NACO finds some edge for Mercury Lounge
Composer Son Lux on program for first of WolfGANG sessions
In the symphony halls of North America, the predominant colour could be said to be grey, as in the grey hair of the audiences.
Not so in Europe, where more young people attend classical concerts. So how, then, to get more blonds, brunettes and redheads into the plush seats of Southam Hall?
One way might be a new latenight series of concerts in a sexier location. That’s just what NACO is starting on Valentine’s Day, in one of Ottawa’s more avant-garde venues — Mercury Lounge in the ByWard Market, where some normally upright classically trained players will mingle with the drag queens and the EDM ravers.
There will be three WolfGANG Sessions over the next few months that will have violinists, cellists and the like, backed by a DJ and videos, playing contemporary music with some real edge. It sounds very similar to a project launched by the incoming music director of the NACO, Alexander Shelley, when he was a young performer in Germany.
The menu for the first session includes some young and very talented players such as Jessica Linnebach, violinist and associate concert master; Julia MacLaine, assistant principal cellist; clarinetist Sean Rice; flutist Emily Marks; trumpeter Karen Donnelly; David Marks, associate principal violist; and Carissa Klopoushak, violinist.
The music they are playing features works by Esa-Pekka Salonen, Magnus Lindberg, Ana Sokolovic and — perhaps most interesting of all — Ryan Lott, better known as Son Lux, a cutting edge, wideranging maker of modern music, known for his post-rock and alternative hip-hop style.
Seen the film Looper? He orchestrated the music. He also scored the film The Disappearance of Eleanor Rigby. He’s worked with Lorde, Peter Silberman of The Antlers, These New Puritans, My Brightest Diamond and Ottawa’s Richard Reed Parry (of Arcade Fire — another artist who ranges far and wide). Lott’s album Lanterns has garnered a fair bit of buzz, with Pitchfork calling the song, Lost It To Trying, a best new track.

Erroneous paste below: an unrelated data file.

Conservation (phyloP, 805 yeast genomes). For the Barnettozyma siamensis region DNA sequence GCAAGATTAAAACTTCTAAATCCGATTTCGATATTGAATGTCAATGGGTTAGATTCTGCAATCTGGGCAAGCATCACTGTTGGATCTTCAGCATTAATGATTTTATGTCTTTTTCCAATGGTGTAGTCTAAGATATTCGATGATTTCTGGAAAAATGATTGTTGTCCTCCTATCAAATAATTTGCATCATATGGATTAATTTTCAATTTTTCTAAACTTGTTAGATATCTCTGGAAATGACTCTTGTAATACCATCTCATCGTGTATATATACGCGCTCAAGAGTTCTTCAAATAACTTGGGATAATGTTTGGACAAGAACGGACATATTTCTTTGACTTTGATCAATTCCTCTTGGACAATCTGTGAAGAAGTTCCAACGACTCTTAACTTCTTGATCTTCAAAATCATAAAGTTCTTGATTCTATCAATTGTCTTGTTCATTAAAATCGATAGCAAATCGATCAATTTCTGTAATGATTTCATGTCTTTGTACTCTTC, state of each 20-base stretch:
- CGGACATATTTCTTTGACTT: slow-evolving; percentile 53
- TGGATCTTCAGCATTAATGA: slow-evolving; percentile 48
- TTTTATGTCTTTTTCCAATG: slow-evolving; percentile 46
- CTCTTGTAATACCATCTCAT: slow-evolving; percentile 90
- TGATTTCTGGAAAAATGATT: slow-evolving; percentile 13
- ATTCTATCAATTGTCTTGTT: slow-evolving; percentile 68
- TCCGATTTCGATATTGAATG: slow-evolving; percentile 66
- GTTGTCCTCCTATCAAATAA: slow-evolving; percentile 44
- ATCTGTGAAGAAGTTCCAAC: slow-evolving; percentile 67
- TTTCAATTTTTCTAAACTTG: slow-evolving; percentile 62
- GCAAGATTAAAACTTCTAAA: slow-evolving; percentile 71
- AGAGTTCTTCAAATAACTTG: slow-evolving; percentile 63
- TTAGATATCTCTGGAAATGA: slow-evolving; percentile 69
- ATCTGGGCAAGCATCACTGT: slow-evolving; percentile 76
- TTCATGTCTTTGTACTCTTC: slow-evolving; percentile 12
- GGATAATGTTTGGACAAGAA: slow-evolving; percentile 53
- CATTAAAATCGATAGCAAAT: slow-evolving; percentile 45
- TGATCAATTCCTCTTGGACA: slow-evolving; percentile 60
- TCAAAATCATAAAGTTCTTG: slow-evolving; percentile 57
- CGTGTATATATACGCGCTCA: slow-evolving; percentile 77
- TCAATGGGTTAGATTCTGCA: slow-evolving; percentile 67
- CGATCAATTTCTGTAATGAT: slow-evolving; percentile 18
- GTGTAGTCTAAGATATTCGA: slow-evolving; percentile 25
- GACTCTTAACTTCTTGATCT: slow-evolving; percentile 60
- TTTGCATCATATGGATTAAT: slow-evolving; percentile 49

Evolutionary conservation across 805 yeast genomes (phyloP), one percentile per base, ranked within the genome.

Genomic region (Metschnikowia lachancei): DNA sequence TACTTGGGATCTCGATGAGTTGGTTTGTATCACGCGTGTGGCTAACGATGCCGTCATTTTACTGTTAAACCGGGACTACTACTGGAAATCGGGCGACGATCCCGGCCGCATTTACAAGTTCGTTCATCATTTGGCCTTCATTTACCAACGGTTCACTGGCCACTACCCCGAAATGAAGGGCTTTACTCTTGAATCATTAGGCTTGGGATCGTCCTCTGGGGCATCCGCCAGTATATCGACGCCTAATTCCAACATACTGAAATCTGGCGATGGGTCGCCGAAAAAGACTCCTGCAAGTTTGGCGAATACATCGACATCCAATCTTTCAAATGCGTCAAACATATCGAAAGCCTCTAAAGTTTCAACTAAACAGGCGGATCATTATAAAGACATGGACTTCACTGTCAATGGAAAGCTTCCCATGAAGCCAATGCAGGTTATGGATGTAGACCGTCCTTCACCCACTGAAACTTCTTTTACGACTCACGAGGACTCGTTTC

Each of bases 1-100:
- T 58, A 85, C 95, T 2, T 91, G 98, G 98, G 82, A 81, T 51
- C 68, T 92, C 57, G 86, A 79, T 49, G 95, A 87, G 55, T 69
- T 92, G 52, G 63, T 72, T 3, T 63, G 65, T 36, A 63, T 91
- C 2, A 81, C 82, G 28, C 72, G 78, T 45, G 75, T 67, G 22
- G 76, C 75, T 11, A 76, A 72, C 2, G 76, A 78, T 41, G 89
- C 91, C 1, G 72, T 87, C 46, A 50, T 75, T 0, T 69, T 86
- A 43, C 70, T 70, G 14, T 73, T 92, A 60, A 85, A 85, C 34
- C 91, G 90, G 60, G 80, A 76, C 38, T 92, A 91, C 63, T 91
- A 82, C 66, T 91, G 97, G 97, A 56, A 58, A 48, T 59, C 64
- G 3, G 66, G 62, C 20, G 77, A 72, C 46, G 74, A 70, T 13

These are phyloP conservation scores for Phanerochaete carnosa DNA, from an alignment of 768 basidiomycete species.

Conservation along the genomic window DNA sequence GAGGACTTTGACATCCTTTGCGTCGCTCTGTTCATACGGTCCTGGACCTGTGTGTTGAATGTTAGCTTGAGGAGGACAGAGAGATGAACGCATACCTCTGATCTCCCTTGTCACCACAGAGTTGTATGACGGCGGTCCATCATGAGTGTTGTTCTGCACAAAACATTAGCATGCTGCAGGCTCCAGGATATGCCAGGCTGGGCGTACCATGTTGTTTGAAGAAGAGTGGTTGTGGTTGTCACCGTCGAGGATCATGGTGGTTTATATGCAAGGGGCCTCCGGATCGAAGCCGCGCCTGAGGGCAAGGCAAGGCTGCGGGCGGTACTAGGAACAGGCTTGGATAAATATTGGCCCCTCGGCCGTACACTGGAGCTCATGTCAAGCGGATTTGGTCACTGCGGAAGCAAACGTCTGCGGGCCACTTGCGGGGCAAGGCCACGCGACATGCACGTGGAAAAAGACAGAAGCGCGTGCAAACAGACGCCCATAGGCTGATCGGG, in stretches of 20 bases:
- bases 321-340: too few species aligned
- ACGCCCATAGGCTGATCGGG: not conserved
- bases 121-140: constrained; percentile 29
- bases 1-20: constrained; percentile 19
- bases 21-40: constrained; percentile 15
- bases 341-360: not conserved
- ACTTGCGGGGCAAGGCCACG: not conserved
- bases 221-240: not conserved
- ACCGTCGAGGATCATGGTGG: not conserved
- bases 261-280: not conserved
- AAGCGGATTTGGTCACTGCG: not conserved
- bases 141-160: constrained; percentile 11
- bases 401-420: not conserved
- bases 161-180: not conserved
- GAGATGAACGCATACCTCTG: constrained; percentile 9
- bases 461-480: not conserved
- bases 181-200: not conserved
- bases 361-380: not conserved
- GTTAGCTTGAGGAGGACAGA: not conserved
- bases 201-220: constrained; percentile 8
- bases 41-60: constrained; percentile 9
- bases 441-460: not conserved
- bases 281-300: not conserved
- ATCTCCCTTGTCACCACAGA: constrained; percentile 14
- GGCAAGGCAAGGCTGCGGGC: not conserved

His work Beautiful Mechanical, which was written for the ensemble yMusic, is the work that will be featured on Saturday night. It is a track that is full of urgency, starting with a hard-driving cello.
“It’s a piece I wrote a good while ago now, and at the time, it was the first explicitly chamber piece I had been commissioned to write in a long time,” says Lott. “I had been writing tons of music for dance and had been incorporating chamber music in my Son Lux stuff. But I was mostly working in the electronic realm because there is no money in dance. You have to come up with other solutions.
“I realized, when I was asked, how much I wanted to write a chamber piece” for great musicians and real instruments. “I hadn’t had the opportunity to write for a group of great musicians. Here are the instruments — go.
“I sat down in a single sitting and I wrote the piece. The next day I had a fresh look and made some revisions, and that was it: Eight minutes, boom, done.”
He’s done this kind of speed composing before. One of his early albums was completed in 28 days. Talk about spontaneity in creativity.
“I value the ephemeral moment. The electronic medium is a medium in which the ephemeral can become the structural. The creative potential that unlocks is enormous.”
That said, he admits he’s also usually an incurable nitpicker of his music, so Beautiful Mechanical was a real step into the abyss.
“It was a risk because I was writing for musicians who are much better than myself.”
Finding contemporary music can be a challenge. Some pieces are never recorded and played only once or twice. This particular eight minutes is on disc, and the NAC reached out to the label, New Amsterdam. And some NACO members know people in yMusic, so the deal was done.
Lott can’t make the show because he is finishing up a new record and is embarking on a big tour.
Even so, he really likes the concept of the WolfGANG Sessions and hopes it succeeds.
He certainly knows why his composition is on the program.
“One of the things that I recognize is the intent of including my music because it might bring broader appeal.”